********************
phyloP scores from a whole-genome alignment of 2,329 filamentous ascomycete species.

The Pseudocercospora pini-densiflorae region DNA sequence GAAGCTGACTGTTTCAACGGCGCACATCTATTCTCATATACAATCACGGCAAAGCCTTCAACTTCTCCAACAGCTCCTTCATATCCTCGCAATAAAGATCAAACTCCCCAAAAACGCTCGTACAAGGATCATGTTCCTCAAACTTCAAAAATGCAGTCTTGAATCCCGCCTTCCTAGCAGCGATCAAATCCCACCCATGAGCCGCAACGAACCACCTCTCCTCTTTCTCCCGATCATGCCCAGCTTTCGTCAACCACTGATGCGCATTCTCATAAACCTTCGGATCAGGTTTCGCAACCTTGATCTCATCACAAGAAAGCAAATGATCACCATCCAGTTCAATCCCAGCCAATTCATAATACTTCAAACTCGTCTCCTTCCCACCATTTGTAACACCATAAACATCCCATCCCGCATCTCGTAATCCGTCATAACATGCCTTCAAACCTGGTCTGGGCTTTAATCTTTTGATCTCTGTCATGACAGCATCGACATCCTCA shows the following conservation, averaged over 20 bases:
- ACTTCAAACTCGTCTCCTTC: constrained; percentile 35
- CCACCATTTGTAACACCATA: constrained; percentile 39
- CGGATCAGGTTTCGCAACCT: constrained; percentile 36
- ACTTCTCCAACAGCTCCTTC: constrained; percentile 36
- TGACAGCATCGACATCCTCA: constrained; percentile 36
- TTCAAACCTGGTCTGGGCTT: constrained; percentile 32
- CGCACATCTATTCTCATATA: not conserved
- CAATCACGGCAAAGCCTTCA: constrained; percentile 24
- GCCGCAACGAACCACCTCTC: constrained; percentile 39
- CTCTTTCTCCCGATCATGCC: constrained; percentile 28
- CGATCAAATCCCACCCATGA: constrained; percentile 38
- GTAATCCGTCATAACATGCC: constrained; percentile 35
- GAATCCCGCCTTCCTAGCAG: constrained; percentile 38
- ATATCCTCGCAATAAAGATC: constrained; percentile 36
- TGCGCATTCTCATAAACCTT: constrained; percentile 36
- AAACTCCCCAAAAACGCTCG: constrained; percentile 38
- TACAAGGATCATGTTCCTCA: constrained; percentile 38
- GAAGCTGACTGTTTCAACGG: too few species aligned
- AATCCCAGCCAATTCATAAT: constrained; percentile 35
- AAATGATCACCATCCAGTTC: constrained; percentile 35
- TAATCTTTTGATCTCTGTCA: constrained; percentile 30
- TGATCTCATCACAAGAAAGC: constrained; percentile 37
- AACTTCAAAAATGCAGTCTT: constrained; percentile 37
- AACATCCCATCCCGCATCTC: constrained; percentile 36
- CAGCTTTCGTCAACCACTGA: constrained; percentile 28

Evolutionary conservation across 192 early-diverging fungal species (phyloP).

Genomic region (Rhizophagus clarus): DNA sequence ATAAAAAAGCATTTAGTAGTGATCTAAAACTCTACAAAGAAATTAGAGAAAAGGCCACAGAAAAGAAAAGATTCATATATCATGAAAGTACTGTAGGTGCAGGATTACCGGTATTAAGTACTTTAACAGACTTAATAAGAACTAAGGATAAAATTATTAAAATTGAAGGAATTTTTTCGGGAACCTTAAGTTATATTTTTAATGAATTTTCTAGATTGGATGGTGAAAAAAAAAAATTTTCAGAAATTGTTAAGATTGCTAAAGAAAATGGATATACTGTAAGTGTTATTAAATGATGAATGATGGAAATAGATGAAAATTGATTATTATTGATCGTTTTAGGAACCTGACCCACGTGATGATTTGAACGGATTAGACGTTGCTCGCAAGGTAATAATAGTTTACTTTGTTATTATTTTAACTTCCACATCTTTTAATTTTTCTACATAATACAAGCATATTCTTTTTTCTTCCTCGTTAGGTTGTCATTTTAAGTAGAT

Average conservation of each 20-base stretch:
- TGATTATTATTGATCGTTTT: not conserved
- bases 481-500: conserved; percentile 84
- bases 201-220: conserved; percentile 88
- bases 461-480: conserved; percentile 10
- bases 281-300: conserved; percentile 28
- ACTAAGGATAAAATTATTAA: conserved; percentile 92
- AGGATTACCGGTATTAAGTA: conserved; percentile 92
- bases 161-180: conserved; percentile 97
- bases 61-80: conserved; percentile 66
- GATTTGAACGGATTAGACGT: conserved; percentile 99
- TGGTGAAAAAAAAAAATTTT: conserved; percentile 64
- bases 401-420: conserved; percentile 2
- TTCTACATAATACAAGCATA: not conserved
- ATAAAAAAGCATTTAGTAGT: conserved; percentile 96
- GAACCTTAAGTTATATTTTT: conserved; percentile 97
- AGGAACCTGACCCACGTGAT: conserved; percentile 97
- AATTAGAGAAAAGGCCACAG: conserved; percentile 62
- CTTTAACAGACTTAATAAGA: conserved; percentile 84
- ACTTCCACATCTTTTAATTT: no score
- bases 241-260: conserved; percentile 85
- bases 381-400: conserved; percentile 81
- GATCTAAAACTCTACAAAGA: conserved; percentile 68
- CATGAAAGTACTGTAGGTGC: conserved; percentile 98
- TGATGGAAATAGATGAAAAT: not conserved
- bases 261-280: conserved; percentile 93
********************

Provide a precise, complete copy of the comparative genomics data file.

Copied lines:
phyloP scores from a whole-genome alignment of 2,329 filamentous ascomycete species.

The Pseudocercospora pini-densiflorae region DNA sequence GAAGCTGACTGTTTCAACGGCGCACATCTATTCTCATATACAATCACGGCAAAGCCTTCAACTTCTCCAACAGCTCCTTCATATCCTCGCAATAAAGATCAAACTCCCCAAAAACGCTCGTACAAGGATCATGTTCCTCAAACTTCAAAAATGCAGTCTTGAATCCCGCCTTCCTAGCAGCGATCAAATCCCACCCATGAGCCGCAACGAACCACCTCTCCTCTTTCTCCCGATCATGCCCAGCTTTCGTCAACCACTGATGCGCATTCTCATAAACCTTCGGATCAGGTTTCGCAACCTTGATCTCATCACAAGAAAGCAAATGATCACCATCCAGTTCAATCCCAGCCAATTCATAATACTTCAAACTCGTCTCCTTCCCACCATTTGTAACACCATAAACATCCCATCCCGCATCTCGTAATCCGTCATAACATGCCTTCAAACCTGGTCTGGGCTTTAATCTTTTGATCTCTGTCATGACAGCATCGACATCCTCA shows the following conservation, averaged over 20 bases:
- ACTTCAAACTCGTCTCCTTC: constrained; percentile 35
- CCACCATTTGTAACACCATA: constrained; percentile 39
- CGGATCAGGTTTCGCAACCT: constrained; percentile 36
- ACTTCTCCAACAGCTCCTTC: constrained; percentile 36
- TGACAGCATCGACATCCTCA: constrained; percentile 36
- TTCAAACCTGGTCTGGGCTT: constrained; percentile 32
- CGCACATCTATTCTCATATA: not conserved
- CAATCACGGCAAAGCCTTCA: constrained; percentile 24
- GCCGCAACGAACCACCTCTC: constrained; percentile 39
- CTCTTTCTCCCGATCATGCC: constrained; percentile 28
- CGATCAAATCCCACCCATGA: constrained; percentile 38
- GTAATCCGTCATAACATGCC: constrained; percentile 35
- GAATCCCGCCTTCCTAGCAG: constrained; percentile 38
- ATATCCTCGCAATAAAGATC: constrained; percentile 36
- TGCGCATTCTCATAAACCTT: constrained; percentile 36
- AAACTCCCCAAAAACGCTCG: constrained; percentile 38
- TACAAGGATCATGTTCCTCA: constrained; percentile 38
- GAAGCTGACTGTTTCAACGG: too few species aligned
- AATCCCAGCCAATTCATAAT: constrained; percentile 35
- AAATGATCACCATCCAGTTC: constrained; percentile 35
- TAATCTTTTGATCTCTGTCA: constrained; percentile 30
- TGATCTCATCACAAGAAAGC: constrained; percentile 37
- AACTTCAAAAATGCAGTCTT: constrained; percentile 37
- AACATCCCATCCCGCATCTC: constrained; percentile 36
- CAGCTTTCGTCAACCACTGA: constrained; percentile 28

Evolutionary conservation across 192 early-diverging fungal species (phyloP).

Genomic region (Rhizophagus clarus): DNA sequence ATAAAAAAGCATTTAGTAGTGATCTAAAACTCTACAAAGAAATTAGAGAAAAGGCCACAGAAAAGAAAAGATTCATATATCATGAAAGTACTGTAGGTGCAGGATTACCGGTATTAAGTACTTTAACAGACTTAATAAGAACTAAGGATAAAATTATTAAAATTGAAGGAATTTTTTCGGGAACCTTAAGTTATATTTTTAATGAATTTTCTAGATTGGATGGTGAAAAAAAAAAATTTTCAGAAATTGTTAAGATTGCTAAAGAAAATGGATATACTGTAAGTGTTATTAAATGATGAATGATGGAAATAGATGAAAATTGATTATTATTGATCGTTTTAGGAACCTGACCCACGTGATGATTTGAACGGATTAGACGTTGCTCGCAAGGTAATAATAGTTTACTTTGTTATTATTTTAACTTCCACATCTTTTAATTTTTCTACATAATACAAGCATATTCTTTTTTCTTCCTCGTTAGGTTGTCATTTTAAGTAGAT

Average conservation of each 20-base stretch:
- TGATTATTATTGATCGTTTT: not conserved
- bases 481-500: conserved; percentile 84
- bases 201-220: conserved; percentile 88
- bases 461-480: conserved; percentile 10
- bases 281-300: conserved; percentile 28
- ACTAAGGATAAAATTATTAA: conserved; percentile 92
- AGGATTACCGGTATTAAGTA: conserved; percentile 92
- bases 161-180: conserved; percentile 97
- bases 61-80: conserved; percentile 66
- GATTTGAACGGATTAGACGT: conserved; percentile 99
- TGGTGAAAAAAAAAAATTTT: conserved; percentile 64
- bases 401-420: conserved; percentile 2
- TTCTACATAATACAAGCATA: not conserved
- ATAAAAAAGCATTTAGTAGT: conserved; percentile 96
- GAACCTTAAGTTATATTTTT: conserved; percentile 97
- AGGAACCTGACCCACGTGAT: conserved; percentile 97
- AATTAGAGAAAAGGCCACAG: conserved; percentile 62
- CTTTAACAGACTTAATAAGA: conserved; percentile 84
- ACTTCCACATCTTTTAATTT: no score
- bases 241-260: conserved; percentile 85
- bases 381-400: conserved; percentile 81
- GATCTAAAACTCTACAAAGA: conserved; percentile 68
- CATGAAAGTACTGTAGGTGC: conserved; percentile 98
- TGATGGAAATAGATGAAAAT: not conserved
- bases 261-280: conserved; percentile 93